During the 17th and 18th centuries, women were often seen as the inferior of the two sexes. They were expected to be educated only in how to take care of the house, how to cook, how to raise a child, and other common jobs that were thought to be suitable for a woman. However, as the Scientific Revolution occurred, more and more women began to take interest in studying other things such as chemistry, astronomy, and medicine. The attitudes and reactions towards the participation of women in these fields of study during the 17th and 18th centuries were both positive and negative; some people were completely against it, some men supported it, and some women supported their sex by proving themselves in their respective fields of study; but, the road to acceptance for women was not one without struggles, sacrificing countless days and their health for the all the sake of science.
Men were primarily the opposition against women actively participating in scientific research but were not exclusively against it, some women also shared these feelings. Up until the Scientific Revolution, men were almost always seen as the dominant force in society opposed to women. when women began to apply to universities and contribute to science in the 17th and 18th century, it came as a shock to many. For example, Johann Junker, head of the University of Halle, questioned the legality of a woman attending a university or earning a doctorate probably because of his sexist views that were common in his time. Women who did participate in scientific discussions were often met with discrimination and inequality. Samuel Pepys, an English diarist, said that when the Duchess of Newcastle was invited to a meeting of the Royal Society of Scientists, she dressed so antiquely and her behavior was so ordinary that he did not like her at all, and she did not say anything worth hearing. Also, Johann Theodor Jablonski, secretary to the Berlin Academy of Sciences, said in a letter to the Academy that...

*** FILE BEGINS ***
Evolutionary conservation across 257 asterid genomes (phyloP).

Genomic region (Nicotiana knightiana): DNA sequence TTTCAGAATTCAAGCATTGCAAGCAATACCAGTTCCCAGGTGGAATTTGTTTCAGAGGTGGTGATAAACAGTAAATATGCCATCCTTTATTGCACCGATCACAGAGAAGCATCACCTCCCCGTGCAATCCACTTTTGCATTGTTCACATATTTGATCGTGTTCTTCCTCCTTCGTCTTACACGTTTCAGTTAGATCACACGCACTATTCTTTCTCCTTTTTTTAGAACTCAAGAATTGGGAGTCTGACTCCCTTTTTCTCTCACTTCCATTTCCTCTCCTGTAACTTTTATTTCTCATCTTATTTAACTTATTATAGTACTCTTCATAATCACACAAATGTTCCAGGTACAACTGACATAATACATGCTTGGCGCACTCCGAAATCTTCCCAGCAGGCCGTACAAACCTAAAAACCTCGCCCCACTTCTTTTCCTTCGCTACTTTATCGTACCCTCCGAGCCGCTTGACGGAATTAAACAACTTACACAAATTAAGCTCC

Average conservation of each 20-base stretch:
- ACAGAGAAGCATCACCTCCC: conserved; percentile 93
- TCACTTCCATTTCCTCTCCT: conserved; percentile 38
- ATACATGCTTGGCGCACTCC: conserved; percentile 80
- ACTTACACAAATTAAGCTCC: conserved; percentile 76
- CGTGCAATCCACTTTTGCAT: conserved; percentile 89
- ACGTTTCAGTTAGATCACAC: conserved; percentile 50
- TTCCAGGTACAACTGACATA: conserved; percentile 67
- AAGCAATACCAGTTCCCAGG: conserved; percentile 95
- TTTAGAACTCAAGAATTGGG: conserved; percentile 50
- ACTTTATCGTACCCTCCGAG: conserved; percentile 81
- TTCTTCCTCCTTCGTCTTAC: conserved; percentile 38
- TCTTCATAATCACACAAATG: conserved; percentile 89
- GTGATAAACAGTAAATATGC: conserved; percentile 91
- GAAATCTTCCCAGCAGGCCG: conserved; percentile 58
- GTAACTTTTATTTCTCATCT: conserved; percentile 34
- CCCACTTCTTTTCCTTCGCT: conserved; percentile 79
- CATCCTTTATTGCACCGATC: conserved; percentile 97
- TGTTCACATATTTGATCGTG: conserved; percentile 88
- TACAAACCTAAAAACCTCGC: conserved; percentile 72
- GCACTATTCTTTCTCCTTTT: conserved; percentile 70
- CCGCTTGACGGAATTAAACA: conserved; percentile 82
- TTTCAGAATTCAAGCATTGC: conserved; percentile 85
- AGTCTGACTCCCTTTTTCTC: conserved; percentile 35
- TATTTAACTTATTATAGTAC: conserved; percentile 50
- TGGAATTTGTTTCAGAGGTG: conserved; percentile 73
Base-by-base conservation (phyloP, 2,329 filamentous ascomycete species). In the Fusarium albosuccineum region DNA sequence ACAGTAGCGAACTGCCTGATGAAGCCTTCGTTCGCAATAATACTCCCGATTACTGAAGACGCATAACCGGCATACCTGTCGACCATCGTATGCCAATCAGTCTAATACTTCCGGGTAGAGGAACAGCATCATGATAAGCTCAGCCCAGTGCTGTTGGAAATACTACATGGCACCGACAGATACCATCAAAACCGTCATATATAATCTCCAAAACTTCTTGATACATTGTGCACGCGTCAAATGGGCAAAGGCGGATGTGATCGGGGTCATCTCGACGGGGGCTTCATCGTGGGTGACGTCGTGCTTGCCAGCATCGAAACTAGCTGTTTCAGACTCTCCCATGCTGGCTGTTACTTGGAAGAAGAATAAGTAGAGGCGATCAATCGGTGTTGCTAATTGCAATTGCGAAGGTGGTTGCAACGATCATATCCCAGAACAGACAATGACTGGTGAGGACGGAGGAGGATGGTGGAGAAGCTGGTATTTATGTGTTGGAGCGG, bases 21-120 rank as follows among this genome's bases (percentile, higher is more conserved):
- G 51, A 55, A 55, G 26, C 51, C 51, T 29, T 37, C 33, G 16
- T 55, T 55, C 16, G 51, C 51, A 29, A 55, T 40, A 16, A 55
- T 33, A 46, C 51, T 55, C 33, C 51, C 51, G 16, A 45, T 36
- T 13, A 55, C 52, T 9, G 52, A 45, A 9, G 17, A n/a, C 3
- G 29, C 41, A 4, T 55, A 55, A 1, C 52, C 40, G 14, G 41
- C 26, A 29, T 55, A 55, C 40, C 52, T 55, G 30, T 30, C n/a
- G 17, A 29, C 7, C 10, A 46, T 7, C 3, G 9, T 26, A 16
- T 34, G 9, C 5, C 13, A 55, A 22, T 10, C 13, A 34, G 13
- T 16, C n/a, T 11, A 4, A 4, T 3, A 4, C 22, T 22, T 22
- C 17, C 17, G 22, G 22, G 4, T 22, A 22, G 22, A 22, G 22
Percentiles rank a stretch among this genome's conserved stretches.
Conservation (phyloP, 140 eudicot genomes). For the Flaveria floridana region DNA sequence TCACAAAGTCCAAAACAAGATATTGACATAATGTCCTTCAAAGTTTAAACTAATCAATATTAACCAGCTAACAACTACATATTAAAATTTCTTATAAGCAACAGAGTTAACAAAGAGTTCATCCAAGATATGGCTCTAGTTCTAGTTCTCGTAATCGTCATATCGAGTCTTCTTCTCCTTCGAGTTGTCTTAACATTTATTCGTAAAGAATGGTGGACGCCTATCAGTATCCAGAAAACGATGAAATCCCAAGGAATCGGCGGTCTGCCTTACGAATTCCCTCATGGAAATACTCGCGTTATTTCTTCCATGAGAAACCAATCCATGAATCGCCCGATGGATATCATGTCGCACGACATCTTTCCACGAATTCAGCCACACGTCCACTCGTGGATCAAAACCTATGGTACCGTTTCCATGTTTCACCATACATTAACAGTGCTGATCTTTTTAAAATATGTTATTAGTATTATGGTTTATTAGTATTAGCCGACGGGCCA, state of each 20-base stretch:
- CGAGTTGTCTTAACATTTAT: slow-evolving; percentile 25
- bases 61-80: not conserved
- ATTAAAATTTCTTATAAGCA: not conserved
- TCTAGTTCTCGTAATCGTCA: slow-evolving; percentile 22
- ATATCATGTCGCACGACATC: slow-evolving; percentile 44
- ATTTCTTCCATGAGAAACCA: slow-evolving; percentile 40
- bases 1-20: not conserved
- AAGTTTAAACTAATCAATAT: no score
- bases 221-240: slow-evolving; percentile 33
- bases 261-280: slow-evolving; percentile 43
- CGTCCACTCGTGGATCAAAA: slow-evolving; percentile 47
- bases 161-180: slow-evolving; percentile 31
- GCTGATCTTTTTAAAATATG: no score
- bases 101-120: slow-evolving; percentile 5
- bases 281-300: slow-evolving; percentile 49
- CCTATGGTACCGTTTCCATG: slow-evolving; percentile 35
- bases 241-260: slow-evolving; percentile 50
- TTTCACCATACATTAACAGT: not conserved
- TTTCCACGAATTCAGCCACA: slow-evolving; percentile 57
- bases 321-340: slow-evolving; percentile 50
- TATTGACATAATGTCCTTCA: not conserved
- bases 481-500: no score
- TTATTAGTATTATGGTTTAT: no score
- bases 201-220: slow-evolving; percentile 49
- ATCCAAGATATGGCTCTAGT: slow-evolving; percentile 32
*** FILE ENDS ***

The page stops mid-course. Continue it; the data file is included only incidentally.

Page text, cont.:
Please join StudyMode to read the full document